But history also teaches us—as in any war, those who deem themselves oppressed and dominated, especially a people with a revolutionary legacy such as ours, will not lay idly down, but will definitely fight back.
I give this speech to commemorate our ancestors who fought gallantly, heroically over a century ago for Philippine independence, for a truly independent Filipino nation against US imperialism. We owe to their memory to keep the struggle for genuine independence alive.
Thank you, Mr. Speaker.
Headline, House Bills, News »
29 January 2015
Reference: ACT Teachers Party-List Rep. Antonio L. Tinio (09209220817)
Solon warns Aquino not to veto bill on tax-free bonuses
The principal author in the Lower House of a bill Congress approved last year seeking to raise the tax exemption cap for 13th month pay and other bonuses warns President Aquino not to veto it, or he will face the anger of around 43 million workers in the private and public sector.
ACT Teachers Rep. Antonio Tinio revealed that upon his inquiries, the bill that would increase tax-exempt bonuses to P82,000, or nearly three times from the current P30,000, has been pending as early as January 14 with the Office of the President, who referred it to its legal department “for further study.”
The Department of Finance (DOF) is reportedly urging the President to veto the measure, and proposes instead a lower tax exemption ceiling of P55,000 through an administrative order.
“All working people want some relief from unconscionably high personal income taxes. They are eagerly awaiting enactment of this bill into law as soon as possible. A Presidential veto will deny the majority of Filipinos, who are mostly low- and middle-income earners, the higher take-home pay that they so justly deserve and need,” maintained Tinio.
Tinio noted that the fact that Pres. Aquino is entertaining the thought of vetoing this drastically needed measure, approved unanimously both by the House of Representatives and the Senate, shows that he is really against any measure of economic relief for the people. “Maa-isolate talaga siya mula sa taumbayan bilang isang pangulong anti-mamamayan kung babaliwalain niya ang bill na ito.”
“A veto would send a strong signal to ordinary working people and their files that the Aquino administration has little regard for their welfare. On the other hand, it has no qualms about using taxpayers’ funds to subsidize the private profits of the big foreign and local corporations through public-private partnerships, tax holidays, and other incentives,” added Tinio.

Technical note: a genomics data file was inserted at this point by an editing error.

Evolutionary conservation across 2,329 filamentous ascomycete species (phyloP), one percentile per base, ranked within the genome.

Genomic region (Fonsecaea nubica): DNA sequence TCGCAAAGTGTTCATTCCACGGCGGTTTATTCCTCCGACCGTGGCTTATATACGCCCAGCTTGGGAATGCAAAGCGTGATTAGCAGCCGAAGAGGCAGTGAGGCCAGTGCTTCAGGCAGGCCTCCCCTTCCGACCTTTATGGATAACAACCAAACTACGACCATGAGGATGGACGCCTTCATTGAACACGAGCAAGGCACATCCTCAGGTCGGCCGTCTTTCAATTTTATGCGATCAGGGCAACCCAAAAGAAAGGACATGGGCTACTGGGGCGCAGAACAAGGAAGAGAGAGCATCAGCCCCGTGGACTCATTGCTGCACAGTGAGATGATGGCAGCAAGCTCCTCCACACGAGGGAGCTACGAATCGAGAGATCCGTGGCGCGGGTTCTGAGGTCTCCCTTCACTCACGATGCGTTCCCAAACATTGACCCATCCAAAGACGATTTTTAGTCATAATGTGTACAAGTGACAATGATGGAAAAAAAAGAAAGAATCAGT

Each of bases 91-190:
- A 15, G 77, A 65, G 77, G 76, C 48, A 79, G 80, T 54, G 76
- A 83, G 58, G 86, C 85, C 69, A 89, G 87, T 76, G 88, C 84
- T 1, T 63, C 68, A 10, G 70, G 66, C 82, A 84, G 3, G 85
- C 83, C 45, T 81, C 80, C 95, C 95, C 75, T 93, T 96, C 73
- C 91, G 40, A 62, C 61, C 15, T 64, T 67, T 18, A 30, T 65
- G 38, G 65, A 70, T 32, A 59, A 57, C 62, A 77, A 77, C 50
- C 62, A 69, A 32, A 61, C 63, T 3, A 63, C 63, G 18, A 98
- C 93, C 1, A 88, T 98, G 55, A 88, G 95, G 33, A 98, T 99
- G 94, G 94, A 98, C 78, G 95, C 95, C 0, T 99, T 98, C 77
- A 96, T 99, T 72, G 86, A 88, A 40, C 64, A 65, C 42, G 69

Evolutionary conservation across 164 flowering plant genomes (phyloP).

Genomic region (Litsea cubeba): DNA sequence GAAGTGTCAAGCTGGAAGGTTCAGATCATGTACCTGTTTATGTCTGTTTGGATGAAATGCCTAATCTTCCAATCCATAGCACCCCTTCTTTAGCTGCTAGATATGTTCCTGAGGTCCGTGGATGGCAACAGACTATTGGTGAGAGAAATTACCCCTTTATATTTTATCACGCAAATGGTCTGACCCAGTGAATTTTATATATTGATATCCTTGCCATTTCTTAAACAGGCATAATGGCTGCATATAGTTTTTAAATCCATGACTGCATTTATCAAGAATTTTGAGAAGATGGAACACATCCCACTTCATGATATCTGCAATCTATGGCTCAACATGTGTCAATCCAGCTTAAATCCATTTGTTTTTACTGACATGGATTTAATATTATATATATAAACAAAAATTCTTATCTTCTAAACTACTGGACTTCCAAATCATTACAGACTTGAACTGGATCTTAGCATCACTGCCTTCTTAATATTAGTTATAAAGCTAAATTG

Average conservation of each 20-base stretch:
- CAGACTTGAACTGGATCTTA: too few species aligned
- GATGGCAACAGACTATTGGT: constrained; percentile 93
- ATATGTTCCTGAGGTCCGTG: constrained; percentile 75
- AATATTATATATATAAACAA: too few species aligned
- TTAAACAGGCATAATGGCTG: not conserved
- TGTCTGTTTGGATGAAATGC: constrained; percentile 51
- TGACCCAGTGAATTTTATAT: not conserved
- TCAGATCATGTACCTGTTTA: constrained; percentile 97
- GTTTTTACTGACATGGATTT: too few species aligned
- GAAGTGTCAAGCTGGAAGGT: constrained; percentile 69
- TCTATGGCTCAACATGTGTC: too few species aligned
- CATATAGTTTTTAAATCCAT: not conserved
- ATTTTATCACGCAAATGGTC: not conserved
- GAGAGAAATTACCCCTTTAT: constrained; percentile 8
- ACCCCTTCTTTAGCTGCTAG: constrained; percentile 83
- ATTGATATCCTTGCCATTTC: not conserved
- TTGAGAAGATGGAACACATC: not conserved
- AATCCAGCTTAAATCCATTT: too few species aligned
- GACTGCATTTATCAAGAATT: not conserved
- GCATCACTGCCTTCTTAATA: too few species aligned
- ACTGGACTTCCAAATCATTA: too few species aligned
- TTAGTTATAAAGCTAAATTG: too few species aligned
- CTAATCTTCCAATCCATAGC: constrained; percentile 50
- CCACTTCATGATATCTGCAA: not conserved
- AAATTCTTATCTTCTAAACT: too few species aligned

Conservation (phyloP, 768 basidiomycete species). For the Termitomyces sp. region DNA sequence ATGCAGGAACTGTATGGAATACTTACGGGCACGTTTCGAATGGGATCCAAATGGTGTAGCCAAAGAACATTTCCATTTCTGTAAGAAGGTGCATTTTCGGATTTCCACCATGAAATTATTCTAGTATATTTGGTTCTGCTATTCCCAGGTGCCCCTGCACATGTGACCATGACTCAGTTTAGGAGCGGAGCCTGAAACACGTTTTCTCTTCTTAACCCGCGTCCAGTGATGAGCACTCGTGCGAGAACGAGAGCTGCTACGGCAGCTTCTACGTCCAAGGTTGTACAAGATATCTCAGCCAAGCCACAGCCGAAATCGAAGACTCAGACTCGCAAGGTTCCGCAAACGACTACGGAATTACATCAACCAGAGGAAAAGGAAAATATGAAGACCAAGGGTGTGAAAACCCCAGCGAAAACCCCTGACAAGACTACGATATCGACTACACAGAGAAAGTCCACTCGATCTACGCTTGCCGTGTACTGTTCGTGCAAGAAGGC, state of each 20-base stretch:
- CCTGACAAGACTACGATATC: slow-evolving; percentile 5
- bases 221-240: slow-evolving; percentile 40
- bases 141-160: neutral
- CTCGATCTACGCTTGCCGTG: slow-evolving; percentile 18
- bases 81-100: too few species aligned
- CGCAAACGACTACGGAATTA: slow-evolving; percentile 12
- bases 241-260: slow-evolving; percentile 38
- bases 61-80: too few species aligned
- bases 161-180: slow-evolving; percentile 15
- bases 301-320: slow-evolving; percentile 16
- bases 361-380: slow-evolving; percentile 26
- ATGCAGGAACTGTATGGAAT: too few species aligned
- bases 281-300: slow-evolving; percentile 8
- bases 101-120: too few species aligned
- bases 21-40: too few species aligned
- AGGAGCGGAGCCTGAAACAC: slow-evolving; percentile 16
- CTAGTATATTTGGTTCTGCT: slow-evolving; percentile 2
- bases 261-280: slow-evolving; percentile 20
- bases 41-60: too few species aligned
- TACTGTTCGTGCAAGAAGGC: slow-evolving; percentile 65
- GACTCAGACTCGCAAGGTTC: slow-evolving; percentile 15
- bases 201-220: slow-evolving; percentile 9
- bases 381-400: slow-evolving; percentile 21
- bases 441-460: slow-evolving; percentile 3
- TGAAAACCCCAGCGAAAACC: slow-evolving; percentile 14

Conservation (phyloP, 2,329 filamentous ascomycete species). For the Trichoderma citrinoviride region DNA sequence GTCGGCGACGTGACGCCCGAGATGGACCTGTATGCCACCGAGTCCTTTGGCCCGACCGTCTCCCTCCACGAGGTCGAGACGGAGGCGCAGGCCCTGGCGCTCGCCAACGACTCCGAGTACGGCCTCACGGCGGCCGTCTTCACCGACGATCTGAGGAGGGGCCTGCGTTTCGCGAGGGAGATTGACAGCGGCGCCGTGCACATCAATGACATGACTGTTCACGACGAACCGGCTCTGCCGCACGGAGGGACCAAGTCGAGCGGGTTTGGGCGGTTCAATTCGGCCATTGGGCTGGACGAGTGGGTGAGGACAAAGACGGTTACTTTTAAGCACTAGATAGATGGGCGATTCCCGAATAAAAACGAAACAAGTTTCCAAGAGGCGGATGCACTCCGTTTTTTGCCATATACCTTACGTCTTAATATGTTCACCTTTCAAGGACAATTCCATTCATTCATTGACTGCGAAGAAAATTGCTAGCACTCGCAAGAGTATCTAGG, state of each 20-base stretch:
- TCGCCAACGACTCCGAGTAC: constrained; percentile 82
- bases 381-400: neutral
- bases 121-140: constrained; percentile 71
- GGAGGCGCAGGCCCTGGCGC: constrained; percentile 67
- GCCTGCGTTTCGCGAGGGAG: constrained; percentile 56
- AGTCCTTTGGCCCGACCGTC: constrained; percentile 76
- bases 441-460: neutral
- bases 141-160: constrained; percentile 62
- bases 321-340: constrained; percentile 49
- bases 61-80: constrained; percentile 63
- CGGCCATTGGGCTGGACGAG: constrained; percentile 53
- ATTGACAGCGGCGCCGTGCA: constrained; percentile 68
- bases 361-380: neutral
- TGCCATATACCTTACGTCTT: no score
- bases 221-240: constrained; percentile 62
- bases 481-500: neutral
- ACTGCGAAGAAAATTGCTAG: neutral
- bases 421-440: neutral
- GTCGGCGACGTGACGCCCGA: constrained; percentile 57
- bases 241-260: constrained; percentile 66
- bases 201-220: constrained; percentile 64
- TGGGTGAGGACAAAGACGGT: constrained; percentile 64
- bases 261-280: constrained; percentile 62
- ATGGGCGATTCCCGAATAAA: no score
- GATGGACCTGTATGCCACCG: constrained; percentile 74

He noted the widespread resentment among teachers and other government employees at the taxes imposed on their year-end bonus and productivity incentive last December. “Mabubugbog siya sa batikos kung hindi niya isasabatas ito,” warned Tinio.
Tinio noted that a veto on the tax-exemption bill will result in a Teacher I or Administrative Aide (a mid-level earnings of P18,549 monthly and the minimum salary level of P9,000, respectively) not being able to take home the full amount of his or her bonuses because at least one-fourth of these will exceed the P30,000 cap and be added to their taxable pay. A higher taxable pay will mean higher income taxes and less take-home pay for the employee or worker.
Tinio also questioned the DOF proposal to raise the tax ceiling to P55,000 through an administrative order in lieu of the enactment of the measure.
The new ceiling set by the bill was based on computations on the value of P30,000 today.
“Based on the movement of the CPI [Consumer Price Index] with 2006 as the base year, the P30,000 ceiling first set in 1994 should now be P82,000,” said Tinio. “The DOF proposal falls far short and will continue to unjustly burden workers.”
The legislator also cited a study by the UP School of Economics, which said that “Revenue foregone as a result of improved equity comes at a small price between ₱4.3 billion and ₱5.6 billion.”
In the event that the President decides to veto the measure, Tinio vowed that he would urge colleagues to overturn it. “Congress must take a stand and side with working people.” ###
On 26 September 2014, the House of Representatives in plenary approved on third and final reading our House Bill 2970, An Act Increasing the Ceiling for the Total Exclusion from Gross Income of 13th Month Pay and Other Benefits to Seventy Thousand Pesos (P70,000), Amending for the Purpose Section 32(B)(7)(E) of the National Internal Revenue Code of 1997, as Amended.
HB 4970 seeks to exempt from income tax up to P70,000, from the current P30,000, 13th month pay and other benefits such as productivity incentives and Christmas bonus. It also mandates the Secretary of the Department of Finance to increase the P70,000 ceiling after a reviewing the effect of inflation rate on the amount at the end of the taxable year.
The bill awaits deliberation and approval by the Senate, then enactment into law upon signing by the President.
Click here for a copy of the engrossed bill.